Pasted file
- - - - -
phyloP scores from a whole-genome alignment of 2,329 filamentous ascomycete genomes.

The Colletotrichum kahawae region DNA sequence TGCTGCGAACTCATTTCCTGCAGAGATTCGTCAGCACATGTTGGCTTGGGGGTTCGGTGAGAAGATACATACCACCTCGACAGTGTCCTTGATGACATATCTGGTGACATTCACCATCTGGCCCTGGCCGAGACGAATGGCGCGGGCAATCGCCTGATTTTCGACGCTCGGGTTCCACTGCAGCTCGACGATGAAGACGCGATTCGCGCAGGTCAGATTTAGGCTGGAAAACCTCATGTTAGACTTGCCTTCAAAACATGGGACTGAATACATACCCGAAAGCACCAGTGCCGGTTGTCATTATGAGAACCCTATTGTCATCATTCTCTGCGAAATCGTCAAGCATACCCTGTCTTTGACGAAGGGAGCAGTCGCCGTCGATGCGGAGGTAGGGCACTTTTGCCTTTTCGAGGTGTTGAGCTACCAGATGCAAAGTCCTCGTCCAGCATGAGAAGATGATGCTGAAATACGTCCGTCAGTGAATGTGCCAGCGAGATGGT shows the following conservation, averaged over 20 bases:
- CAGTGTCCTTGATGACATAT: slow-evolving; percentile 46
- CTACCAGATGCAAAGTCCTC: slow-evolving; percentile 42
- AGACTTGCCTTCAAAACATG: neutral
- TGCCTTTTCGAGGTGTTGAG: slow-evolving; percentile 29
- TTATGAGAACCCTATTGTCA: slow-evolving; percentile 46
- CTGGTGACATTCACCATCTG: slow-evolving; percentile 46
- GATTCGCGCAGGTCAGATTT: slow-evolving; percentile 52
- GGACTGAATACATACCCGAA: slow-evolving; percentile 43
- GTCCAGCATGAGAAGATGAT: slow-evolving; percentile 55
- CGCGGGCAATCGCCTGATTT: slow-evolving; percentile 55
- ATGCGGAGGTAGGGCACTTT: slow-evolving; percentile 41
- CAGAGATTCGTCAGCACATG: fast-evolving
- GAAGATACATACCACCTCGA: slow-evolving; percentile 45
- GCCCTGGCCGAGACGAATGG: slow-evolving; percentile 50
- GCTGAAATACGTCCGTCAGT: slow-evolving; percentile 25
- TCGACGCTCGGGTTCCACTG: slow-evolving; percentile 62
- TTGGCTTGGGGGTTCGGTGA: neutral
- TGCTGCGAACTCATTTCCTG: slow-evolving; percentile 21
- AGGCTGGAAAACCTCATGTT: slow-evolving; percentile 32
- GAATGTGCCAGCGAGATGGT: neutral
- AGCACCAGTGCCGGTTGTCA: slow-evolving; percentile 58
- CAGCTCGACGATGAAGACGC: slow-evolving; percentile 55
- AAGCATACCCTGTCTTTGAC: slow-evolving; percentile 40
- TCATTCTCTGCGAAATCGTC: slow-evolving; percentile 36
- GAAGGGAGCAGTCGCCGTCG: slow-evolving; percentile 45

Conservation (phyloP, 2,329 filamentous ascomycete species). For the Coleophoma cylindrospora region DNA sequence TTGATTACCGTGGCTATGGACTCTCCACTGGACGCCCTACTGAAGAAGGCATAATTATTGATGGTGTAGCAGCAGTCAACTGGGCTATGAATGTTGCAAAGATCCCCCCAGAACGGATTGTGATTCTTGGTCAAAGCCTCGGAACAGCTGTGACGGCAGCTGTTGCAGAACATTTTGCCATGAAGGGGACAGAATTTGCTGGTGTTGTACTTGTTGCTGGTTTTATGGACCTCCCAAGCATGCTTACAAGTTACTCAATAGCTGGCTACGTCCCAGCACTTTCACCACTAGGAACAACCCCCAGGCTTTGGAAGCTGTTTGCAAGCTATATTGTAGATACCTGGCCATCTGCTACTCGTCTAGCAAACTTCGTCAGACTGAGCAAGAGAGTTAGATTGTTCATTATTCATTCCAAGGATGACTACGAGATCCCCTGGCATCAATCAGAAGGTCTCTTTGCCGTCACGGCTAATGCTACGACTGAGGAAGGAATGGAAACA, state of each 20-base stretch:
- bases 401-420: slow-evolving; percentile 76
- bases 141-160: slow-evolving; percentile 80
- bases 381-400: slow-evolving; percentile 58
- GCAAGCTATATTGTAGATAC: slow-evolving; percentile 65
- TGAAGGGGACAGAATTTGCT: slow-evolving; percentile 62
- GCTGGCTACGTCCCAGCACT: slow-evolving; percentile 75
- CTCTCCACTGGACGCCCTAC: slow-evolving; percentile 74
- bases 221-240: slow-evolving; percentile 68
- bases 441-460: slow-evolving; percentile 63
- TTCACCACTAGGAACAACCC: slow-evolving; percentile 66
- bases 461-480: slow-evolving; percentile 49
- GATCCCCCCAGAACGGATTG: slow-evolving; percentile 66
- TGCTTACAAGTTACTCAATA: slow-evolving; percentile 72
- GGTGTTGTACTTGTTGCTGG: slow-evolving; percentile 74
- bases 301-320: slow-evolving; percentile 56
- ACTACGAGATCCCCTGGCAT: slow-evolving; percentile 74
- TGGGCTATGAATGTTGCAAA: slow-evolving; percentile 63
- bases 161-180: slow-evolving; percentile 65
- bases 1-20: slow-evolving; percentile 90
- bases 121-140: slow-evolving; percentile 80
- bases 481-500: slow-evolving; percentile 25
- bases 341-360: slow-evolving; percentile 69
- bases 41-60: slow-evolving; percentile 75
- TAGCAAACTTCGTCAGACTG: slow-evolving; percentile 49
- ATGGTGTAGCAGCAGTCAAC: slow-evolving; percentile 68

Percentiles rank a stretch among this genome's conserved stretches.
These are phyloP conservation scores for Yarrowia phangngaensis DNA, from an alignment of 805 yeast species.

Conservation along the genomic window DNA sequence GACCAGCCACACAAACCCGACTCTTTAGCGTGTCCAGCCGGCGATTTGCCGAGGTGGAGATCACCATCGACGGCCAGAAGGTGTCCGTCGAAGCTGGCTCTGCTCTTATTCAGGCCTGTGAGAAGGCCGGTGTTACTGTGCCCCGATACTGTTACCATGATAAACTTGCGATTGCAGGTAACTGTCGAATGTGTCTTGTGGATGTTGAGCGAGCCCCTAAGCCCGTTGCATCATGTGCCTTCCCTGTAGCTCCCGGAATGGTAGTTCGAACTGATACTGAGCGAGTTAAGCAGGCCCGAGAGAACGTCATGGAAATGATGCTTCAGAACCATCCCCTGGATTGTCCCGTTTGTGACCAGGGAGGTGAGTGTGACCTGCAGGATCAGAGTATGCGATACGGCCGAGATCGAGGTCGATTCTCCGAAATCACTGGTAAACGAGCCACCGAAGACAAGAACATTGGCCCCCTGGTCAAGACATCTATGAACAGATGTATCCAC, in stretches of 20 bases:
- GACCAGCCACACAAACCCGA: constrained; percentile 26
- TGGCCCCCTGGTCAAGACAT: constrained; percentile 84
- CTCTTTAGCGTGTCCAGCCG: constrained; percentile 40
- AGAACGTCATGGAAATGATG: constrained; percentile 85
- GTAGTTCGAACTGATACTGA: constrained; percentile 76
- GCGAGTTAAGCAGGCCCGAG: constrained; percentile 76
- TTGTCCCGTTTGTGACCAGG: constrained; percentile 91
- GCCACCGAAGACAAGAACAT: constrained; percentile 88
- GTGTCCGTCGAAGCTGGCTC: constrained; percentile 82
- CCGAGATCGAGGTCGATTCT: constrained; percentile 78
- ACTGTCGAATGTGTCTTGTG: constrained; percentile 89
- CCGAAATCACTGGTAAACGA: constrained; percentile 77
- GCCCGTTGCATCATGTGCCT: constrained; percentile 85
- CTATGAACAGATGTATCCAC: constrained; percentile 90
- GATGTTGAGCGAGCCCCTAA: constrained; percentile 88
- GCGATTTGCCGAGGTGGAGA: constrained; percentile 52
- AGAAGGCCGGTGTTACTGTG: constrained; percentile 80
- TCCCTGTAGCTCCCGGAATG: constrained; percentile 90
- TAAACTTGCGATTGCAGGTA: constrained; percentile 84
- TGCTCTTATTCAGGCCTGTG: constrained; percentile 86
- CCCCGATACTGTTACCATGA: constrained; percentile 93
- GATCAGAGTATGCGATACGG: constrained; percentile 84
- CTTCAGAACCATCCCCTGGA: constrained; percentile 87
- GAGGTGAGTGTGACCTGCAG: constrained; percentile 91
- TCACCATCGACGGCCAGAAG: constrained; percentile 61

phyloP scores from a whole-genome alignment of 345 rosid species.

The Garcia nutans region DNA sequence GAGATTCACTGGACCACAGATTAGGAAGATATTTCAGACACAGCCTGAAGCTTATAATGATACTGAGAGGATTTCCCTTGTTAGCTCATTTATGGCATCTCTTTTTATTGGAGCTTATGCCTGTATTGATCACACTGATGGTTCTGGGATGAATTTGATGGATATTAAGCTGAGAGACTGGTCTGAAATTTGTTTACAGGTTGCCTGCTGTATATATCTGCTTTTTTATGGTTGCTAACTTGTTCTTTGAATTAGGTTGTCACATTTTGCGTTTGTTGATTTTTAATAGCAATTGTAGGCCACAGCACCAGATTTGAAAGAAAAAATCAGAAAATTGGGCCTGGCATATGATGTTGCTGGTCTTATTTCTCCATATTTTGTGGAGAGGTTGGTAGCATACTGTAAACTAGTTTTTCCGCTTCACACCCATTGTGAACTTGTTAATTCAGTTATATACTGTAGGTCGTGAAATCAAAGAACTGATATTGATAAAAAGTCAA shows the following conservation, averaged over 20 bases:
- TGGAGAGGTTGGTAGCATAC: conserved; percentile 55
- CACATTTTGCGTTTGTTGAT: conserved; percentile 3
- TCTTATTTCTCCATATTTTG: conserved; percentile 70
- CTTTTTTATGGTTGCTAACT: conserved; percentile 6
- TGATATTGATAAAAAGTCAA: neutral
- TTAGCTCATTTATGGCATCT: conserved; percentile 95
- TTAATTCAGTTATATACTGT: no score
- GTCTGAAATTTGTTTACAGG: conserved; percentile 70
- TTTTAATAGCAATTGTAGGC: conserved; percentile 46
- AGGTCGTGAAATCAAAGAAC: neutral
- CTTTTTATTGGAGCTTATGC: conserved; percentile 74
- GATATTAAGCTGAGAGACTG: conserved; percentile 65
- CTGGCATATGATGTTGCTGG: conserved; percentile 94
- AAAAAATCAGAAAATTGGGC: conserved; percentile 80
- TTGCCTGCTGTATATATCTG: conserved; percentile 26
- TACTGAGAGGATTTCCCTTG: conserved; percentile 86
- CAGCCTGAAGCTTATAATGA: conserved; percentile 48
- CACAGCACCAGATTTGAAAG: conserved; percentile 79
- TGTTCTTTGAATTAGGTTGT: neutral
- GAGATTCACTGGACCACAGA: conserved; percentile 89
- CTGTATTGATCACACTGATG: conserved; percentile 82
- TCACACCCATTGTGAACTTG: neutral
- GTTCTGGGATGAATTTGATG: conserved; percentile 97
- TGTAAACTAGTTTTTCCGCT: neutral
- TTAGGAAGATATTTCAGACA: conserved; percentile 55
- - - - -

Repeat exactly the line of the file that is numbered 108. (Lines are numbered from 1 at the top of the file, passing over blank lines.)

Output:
- TTAGGAAGATATTTCAGACA: conserved; percentile 55